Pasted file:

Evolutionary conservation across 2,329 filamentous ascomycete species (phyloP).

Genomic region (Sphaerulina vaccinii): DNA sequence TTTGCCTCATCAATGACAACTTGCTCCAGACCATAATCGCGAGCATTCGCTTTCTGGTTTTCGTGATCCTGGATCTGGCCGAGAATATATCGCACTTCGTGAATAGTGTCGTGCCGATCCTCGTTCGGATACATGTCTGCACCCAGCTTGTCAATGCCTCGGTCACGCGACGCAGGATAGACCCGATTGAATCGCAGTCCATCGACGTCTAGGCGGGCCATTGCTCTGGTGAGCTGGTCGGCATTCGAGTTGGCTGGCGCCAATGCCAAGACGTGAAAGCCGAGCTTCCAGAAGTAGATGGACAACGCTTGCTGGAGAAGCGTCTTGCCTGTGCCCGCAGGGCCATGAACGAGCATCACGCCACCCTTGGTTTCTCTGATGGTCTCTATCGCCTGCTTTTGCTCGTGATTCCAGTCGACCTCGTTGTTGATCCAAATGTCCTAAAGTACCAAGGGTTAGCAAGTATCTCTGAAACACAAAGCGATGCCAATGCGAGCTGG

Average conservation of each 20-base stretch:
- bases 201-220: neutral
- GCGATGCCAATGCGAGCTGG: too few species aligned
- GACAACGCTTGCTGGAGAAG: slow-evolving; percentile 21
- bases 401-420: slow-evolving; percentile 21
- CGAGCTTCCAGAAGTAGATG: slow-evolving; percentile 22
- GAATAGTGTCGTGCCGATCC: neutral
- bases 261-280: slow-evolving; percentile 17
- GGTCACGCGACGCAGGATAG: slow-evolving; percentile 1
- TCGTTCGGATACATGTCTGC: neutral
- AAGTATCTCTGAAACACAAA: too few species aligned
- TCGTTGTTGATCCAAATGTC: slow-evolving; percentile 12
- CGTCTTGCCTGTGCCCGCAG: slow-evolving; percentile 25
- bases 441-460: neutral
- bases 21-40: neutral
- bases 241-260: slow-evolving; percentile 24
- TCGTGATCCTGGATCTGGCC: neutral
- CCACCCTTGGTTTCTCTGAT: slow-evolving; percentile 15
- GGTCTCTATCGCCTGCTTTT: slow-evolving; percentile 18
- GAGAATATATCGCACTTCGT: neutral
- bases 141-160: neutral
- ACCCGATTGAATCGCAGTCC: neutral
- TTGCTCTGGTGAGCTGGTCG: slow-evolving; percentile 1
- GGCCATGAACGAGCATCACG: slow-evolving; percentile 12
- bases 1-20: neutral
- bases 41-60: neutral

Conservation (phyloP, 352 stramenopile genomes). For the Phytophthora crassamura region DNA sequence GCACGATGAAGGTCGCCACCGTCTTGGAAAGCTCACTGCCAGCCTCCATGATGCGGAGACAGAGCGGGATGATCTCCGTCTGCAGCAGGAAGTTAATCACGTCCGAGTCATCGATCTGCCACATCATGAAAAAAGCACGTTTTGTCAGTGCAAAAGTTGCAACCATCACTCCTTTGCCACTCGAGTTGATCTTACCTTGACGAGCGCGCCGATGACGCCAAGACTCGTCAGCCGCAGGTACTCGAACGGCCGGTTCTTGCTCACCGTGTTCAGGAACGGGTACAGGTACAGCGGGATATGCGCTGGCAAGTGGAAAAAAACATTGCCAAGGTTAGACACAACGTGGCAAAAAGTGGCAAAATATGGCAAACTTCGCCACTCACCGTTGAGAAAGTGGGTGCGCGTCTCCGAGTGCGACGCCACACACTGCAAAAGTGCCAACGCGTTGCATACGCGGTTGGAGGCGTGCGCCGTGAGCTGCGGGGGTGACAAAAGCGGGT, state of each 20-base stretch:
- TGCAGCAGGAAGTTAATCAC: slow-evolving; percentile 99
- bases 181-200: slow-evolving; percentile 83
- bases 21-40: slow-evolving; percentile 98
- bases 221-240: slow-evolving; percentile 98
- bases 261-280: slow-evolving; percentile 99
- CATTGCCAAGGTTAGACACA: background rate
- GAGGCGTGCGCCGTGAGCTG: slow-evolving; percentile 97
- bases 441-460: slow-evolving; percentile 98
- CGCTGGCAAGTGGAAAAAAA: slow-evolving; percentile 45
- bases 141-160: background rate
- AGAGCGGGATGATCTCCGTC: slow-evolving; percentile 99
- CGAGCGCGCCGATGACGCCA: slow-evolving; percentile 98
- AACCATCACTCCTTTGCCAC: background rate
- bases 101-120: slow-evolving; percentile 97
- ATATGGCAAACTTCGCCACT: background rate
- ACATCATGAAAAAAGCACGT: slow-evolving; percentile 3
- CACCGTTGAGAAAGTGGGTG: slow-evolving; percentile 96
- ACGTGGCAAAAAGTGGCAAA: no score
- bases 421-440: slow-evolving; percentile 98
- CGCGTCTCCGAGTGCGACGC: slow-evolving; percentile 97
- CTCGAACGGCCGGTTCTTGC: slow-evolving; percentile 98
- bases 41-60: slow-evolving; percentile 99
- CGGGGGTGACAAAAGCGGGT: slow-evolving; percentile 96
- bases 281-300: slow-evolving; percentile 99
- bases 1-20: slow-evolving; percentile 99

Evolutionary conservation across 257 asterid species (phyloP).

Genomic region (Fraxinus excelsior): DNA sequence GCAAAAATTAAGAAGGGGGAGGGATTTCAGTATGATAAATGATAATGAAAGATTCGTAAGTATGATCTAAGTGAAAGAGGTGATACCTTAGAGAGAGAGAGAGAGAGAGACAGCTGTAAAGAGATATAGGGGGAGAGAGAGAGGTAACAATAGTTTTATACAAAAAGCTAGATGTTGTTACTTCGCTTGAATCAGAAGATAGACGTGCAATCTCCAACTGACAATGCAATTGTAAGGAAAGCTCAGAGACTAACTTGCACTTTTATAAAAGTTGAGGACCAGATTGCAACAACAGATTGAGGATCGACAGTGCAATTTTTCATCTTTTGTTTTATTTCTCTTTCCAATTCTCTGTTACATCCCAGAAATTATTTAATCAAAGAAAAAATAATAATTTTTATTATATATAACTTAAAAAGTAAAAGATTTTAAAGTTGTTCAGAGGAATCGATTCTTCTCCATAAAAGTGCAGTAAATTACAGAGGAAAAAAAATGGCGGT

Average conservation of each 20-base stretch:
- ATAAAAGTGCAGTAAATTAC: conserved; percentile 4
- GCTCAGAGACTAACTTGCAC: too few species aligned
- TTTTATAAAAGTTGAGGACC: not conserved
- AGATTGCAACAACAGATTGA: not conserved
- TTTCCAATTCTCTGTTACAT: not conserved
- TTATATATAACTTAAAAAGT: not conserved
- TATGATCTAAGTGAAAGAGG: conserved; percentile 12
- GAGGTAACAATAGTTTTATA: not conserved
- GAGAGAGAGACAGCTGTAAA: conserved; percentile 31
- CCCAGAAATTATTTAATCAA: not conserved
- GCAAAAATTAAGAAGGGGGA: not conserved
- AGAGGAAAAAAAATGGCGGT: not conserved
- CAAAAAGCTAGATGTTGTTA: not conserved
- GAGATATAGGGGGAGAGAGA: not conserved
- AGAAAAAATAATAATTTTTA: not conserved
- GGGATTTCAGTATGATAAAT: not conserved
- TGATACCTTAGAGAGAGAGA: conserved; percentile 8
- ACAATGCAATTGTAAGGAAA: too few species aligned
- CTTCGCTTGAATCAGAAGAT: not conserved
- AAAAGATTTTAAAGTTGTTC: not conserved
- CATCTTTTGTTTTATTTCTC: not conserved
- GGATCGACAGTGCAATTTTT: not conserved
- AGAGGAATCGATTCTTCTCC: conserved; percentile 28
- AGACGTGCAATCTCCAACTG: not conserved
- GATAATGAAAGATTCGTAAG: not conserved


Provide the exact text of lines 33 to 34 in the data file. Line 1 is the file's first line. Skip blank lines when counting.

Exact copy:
- bases 221-240: slow-evolving; percentile 98
- bases 261-280: slow-evolving; percentile 99